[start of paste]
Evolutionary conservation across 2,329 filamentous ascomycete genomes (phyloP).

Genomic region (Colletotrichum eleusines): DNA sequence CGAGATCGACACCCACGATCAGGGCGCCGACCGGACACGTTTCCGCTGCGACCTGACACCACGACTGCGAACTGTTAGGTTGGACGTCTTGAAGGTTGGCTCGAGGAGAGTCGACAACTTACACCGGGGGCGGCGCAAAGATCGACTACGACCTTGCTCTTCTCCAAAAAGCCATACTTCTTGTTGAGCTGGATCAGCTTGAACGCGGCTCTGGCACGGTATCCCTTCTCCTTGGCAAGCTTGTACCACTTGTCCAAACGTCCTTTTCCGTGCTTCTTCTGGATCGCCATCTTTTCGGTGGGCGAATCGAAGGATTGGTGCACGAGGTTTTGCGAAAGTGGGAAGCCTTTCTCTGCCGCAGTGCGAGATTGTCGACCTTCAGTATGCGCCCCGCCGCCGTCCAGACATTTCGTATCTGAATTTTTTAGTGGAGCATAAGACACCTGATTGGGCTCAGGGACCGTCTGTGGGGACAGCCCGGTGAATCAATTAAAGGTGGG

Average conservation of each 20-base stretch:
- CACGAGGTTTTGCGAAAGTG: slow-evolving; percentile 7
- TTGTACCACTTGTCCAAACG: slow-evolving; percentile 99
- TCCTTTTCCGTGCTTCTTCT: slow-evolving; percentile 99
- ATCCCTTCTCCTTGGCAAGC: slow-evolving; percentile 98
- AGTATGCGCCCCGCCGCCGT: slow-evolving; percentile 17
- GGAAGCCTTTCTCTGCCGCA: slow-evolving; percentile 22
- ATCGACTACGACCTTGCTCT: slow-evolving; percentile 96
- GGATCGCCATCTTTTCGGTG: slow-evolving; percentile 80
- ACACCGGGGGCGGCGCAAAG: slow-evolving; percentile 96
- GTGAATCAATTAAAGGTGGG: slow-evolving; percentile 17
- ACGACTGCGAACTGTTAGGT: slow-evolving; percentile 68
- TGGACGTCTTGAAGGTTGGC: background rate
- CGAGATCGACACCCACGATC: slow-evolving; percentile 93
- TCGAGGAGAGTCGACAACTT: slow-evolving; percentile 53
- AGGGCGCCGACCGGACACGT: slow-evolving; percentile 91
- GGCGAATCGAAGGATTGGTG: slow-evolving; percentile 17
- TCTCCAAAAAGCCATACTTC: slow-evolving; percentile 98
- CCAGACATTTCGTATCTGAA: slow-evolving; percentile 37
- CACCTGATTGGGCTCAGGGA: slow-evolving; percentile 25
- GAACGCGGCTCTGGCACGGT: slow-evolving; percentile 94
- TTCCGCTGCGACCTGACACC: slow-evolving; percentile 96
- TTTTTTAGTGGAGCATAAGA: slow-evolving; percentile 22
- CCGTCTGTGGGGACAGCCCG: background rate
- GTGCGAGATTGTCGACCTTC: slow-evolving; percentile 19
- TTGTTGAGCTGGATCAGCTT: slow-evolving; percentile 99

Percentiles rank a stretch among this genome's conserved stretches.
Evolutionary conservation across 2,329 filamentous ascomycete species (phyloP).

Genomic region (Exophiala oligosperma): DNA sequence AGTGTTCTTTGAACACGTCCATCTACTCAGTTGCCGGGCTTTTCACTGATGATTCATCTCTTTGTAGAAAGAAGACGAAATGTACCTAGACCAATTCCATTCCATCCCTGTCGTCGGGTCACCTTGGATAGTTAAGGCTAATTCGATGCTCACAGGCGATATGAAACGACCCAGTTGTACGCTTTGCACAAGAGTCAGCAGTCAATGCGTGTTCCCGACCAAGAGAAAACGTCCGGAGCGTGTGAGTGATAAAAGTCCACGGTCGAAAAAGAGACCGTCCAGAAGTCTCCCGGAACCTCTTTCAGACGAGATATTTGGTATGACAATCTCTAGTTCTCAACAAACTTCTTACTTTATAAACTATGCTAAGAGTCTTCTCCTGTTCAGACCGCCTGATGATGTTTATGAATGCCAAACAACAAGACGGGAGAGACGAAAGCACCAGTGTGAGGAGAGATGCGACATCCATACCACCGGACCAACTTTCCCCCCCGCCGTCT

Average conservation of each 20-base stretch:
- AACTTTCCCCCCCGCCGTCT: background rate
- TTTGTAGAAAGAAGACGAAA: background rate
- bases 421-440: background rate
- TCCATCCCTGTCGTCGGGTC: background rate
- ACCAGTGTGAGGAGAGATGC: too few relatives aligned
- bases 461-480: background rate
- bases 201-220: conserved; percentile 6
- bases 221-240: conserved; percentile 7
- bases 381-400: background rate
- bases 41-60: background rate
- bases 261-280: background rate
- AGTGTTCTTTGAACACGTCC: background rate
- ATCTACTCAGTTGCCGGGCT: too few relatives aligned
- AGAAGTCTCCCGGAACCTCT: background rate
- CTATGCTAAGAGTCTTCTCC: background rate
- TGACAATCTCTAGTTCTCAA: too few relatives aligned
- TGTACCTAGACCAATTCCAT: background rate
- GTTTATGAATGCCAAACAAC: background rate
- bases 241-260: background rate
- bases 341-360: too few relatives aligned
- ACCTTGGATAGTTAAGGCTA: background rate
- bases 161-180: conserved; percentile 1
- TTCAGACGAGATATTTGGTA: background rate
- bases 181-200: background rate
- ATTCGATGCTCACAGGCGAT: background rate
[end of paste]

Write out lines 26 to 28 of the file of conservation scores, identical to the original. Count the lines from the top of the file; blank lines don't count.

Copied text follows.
- CCGTCTGTGGGGACAGCCCG: background rate
- GTGCGAGATTGTCGACCTTC: slow-evolving; percentile 19
- TTGTTGAGCTGGATCAGCTT: slow-evolving; percentile 99